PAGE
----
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Breaking up big tech has dangers, warns EU digital head


The European Union normally takes a tough stance on antitrust matters, but the EU’s digital head has warned against breaking up big tech companies …

We’ve noted before that Europe has a notably different slant on what constitutes an antitrust concern. The US takes a relatively narrow view, asking whether a company has a monopolistic or near-monopolistic position, and whether consumers are suffering present harm as a result. Europe, in contrast, considers whether a company has a dominant position which would make it hard for new companies to compete, as this is likely to lead to consumer harm in the future.

Europe’s stronger test would make it easier to argue that large tech companies like Apple should be broken up into smaller units. One proposal has been for the App Store to be separated from the rest of Apple’s business, so that Apple would be forced to operate within it on the same terms as everyone else. This would, for example, mean that Apple Music couldn’t offer in-app subscriptions without paying a 30% commission to the App Store.

But a report in The Information says EU digital head and former competition commissioner Margrethe Vestager has argued against this – at least for now.

Vestager, who has aggressively pursued antitrust investigations against the likes of Google, Amazon and Apple in recent years, said it would be “doable” to force the breakup of the tech giants under current EU law. But she warned of unintended consequences and potentially lengthy court battles between European regulators and the tech giants.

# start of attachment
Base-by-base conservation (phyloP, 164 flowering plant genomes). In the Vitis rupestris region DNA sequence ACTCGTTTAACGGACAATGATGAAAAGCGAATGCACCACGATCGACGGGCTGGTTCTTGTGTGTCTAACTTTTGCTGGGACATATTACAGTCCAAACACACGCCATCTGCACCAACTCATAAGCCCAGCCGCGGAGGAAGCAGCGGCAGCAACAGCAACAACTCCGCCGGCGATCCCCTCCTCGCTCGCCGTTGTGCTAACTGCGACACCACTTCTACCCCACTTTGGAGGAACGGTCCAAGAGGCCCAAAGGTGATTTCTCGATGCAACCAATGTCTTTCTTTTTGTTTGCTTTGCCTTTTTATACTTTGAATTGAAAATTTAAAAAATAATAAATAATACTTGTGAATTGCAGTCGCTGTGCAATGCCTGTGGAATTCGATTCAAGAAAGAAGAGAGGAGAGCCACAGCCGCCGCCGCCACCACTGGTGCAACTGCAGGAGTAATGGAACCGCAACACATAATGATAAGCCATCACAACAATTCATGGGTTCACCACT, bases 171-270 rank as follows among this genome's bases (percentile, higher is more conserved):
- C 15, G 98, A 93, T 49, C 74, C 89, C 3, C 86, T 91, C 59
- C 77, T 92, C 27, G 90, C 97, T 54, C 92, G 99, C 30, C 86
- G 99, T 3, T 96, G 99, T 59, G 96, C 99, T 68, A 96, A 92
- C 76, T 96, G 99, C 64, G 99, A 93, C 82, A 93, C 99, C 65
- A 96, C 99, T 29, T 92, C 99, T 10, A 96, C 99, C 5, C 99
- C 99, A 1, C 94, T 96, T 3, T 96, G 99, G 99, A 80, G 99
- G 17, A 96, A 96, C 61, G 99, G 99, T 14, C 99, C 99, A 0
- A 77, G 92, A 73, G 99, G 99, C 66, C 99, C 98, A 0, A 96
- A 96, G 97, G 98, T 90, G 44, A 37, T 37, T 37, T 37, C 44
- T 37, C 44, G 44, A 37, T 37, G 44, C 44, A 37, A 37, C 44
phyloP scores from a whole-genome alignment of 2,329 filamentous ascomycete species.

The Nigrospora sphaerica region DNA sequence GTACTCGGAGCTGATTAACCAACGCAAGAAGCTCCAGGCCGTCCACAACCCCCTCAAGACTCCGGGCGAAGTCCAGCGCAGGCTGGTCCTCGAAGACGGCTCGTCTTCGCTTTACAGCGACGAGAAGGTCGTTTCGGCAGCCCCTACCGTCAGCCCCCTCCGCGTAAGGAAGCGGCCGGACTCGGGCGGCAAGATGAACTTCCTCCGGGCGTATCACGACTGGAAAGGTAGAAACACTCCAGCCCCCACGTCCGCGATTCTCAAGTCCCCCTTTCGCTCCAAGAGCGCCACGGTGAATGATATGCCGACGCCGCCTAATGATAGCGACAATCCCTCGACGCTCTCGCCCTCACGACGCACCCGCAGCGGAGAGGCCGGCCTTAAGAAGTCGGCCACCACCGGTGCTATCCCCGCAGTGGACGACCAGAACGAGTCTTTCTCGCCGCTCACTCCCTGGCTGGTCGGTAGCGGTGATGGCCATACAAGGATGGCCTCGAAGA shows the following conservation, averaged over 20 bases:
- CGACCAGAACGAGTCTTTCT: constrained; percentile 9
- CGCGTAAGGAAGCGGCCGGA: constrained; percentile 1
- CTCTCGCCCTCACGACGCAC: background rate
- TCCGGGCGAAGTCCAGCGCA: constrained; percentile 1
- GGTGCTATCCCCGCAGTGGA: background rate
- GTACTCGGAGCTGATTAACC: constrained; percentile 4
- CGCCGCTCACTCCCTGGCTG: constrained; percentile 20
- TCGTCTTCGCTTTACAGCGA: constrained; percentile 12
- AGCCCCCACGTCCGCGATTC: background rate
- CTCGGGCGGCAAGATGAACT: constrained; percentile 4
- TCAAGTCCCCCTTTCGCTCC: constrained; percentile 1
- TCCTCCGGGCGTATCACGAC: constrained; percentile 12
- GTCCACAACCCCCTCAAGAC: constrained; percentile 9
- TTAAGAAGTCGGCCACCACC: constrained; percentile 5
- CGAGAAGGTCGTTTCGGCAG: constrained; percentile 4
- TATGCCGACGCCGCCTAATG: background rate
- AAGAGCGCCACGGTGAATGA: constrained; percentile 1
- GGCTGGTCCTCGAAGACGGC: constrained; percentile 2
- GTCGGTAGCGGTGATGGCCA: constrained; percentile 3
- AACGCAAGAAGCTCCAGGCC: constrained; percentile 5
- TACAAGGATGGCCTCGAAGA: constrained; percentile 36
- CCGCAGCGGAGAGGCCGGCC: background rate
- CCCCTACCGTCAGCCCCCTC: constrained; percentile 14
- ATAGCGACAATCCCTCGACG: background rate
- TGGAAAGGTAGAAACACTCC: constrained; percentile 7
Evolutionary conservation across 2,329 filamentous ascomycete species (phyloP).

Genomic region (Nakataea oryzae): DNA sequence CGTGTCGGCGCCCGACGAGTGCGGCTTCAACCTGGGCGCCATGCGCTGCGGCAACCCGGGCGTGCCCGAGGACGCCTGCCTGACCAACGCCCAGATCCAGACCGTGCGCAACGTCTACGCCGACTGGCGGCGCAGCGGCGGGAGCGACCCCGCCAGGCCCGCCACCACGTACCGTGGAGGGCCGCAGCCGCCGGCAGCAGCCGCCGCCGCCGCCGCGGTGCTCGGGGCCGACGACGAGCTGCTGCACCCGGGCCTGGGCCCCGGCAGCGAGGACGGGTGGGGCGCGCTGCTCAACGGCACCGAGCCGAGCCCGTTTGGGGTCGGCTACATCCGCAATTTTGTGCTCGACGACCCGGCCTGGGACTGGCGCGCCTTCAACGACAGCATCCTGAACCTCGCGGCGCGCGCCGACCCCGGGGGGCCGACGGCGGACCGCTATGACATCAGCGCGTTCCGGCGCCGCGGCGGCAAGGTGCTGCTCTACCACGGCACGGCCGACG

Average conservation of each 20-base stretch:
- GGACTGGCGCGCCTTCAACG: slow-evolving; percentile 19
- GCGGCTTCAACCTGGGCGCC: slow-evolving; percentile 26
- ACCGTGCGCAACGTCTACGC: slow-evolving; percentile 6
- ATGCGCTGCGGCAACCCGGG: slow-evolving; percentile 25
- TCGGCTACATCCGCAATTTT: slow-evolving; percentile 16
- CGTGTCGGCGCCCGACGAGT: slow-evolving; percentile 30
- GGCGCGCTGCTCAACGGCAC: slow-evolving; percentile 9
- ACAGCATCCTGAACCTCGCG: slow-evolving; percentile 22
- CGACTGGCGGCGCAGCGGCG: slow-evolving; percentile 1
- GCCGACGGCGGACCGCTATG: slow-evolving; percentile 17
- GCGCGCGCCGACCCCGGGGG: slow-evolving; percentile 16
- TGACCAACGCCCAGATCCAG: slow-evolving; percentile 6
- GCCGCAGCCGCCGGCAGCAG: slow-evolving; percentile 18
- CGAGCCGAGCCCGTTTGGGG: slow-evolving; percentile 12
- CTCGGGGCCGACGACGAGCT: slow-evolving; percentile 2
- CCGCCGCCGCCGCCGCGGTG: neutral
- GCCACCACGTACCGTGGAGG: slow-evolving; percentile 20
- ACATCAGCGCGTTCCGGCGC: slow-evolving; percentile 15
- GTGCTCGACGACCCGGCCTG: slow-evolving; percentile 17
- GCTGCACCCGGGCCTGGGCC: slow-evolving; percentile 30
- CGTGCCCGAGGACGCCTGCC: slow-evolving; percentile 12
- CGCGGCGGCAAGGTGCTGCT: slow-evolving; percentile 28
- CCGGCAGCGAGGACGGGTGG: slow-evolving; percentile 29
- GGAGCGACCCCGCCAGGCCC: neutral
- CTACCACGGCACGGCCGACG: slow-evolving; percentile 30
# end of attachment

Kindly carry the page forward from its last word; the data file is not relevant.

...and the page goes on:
“I don’t think it is something that should be introduced in this legislation and I think one should be very careful with that type of remedy because one should be very sure how it would actually work,” Vestager said. “It would tie you up in court for a very very long time. I think it’s important we try these routes first with the platforms.”

Instead, she favors stricter rules on tech giants, designed to ensure that they cannot abuse their dominant positions.

The report notes that this aversion to breaking up big tech is not shared by all of her colleagues.

Vestager’s comments on Tuesday put her at odds with other senior European officials, including Europe’s Internal Market Commissioner Thierry Breton, who have signalled a desire to force the separation of tech companies in some circumstances.

Apple is facing a large number of antitrust investigations and lawsuits both in the US and around the world, most focused on the App Store – but its multi-billion dollar deal with Google is also under scrutiny.

Photo: Gnustang on Unsplash

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